Helping Learners Gain Diagnostic Problem Solving Skills: Specific Aspects of the Diagnostic Pathfinder Software Tied to Learning Outcomes
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Problem solving is of critical importance in many disciplines. In medicine, the clinician's ability to arrive at the correct diagnosis often means the difference between life and death. Despite its importance and a significant amount of research regarding how to improve problem solving, few unambiguous answers have emerged for promoting problem solving learning.
This paper focuses on explaining those gains, both theoretically, and in terms of the qualitative data collected from learners over the past two years. The goal of the paper is to associate those gains with specific characteristics of the DP (Diagnostic Pathfinder, a software learning tool designed to help clinical pathology students improve their ability to solve diagnostic problems) by and meaningfully categorizing and characterizing thousands of comments from students who used the DP in a number of different settings, and to use those comments to illustrate, from the students' perspective, how using the DP accomplished what it did. These ideas will be tied to current theory regarding the teaching and learning of problem solving.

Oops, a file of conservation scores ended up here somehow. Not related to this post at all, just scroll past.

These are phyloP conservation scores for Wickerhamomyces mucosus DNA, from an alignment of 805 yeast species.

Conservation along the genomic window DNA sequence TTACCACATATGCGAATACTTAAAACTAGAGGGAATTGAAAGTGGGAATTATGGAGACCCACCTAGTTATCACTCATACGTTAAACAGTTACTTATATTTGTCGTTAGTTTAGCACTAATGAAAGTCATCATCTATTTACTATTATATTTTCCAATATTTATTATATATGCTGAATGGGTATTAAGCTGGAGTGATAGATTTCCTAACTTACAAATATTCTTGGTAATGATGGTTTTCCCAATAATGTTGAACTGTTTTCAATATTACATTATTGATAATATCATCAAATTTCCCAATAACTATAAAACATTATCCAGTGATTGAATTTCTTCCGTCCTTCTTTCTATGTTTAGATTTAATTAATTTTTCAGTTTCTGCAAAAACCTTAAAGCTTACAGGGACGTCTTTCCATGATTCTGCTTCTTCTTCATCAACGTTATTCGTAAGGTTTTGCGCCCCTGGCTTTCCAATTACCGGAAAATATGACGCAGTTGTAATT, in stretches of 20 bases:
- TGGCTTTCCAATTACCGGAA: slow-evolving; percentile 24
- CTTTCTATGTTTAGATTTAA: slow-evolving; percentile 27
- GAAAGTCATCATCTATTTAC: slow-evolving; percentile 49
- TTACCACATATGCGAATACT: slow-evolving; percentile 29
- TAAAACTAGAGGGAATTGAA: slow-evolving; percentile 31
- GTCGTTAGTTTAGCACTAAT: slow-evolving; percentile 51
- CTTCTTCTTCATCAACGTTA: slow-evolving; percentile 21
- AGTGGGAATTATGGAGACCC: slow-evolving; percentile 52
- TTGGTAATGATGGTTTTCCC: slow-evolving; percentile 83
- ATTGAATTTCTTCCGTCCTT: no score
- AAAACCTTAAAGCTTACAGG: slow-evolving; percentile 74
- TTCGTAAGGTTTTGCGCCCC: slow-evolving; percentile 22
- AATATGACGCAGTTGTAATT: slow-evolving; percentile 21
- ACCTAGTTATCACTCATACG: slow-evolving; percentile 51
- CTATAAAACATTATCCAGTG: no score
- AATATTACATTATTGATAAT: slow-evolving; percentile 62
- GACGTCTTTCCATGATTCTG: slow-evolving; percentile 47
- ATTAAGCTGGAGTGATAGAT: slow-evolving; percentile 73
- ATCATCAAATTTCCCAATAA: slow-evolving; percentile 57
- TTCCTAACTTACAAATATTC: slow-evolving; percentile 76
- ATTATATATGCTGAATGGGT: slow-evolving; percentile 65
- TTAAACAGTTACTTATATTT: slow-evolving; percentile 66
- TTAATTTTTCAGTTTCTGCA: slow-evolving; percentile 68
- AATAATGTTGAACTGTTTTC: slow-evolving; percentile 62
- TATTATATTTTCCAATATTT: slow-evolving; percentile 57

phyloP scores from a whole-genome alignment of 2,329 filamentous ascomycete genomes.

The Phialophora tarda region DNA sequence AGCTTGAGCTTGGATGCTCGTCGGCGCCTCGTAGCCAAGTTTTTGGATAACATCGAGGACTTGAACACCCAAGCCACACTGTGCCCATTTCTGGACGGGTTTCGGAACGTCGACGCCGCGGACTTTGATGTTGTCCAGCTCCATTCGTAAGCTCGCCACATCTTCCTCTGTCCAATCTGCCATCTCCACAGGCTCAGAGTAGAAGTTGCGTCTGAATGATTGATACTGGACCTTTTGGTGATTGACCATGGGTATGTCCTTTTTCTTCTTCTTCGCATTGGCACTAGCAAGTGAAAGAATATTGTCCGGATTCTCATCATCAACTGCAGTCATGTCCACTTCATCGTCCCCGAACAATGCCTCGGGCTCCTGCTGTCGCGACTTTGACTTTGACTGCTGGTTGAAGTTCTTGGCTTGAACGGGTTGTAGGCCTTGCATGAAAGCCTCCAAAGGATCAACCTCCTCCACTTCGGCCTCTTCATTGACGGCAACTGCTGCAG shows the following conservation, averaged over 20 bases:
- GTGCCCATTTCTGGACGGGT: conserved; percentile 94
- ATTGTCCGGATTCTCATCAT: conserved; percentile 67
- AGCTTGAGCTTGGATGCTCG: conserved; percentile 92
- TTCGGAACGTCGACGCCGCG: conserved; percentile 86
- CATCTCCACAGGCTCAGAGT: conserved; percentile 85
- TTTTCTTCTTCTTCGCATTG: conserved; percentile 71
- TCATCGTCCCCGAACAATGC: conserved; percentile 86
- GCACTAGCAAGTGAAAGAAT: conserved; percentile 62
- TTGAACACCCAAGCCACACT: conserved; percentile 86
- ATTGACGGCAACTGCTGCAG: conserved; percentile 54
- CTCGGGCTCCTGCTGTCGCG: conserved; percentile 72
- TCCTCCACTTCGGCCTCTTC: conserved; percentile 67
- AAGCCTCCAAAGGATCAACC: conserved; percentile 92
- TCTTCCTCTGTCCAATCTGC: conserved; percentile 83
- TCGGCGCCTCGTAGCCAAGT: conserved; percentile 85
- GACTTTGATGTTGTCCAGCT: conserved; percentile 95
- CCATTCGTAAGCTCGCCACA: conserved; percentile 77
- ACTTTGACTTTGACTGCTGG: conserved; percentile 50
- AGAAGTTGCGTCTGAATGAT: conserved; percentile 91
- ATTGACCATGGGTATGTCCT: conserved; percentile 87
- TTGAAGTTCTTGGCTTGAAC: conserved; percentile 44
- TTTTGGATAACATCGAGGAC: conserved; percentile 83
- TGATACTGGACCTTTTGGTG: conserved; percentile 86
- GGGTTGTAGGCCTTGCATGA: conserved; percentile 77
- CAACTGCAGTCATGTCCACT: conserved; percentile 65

This proceeding is published as Danielson, J. A., Bender, H.S., Mills, E.M., Vermeer, P.J., Preast, V.A. (2004). "Helping Learners Gain Diagnostic Problem Solving Skills: Specific Aspects of the Diagnostic Pathfinder Software Tied to Learning Outcomes." In Proceedings of Selected Research and Development Papers Presented at the National Convention of the Association for Educational Communications and Technology (AECT) (25th, Chicago, IL, October 19-23, 2004). Pages 233-244. Posted with permission.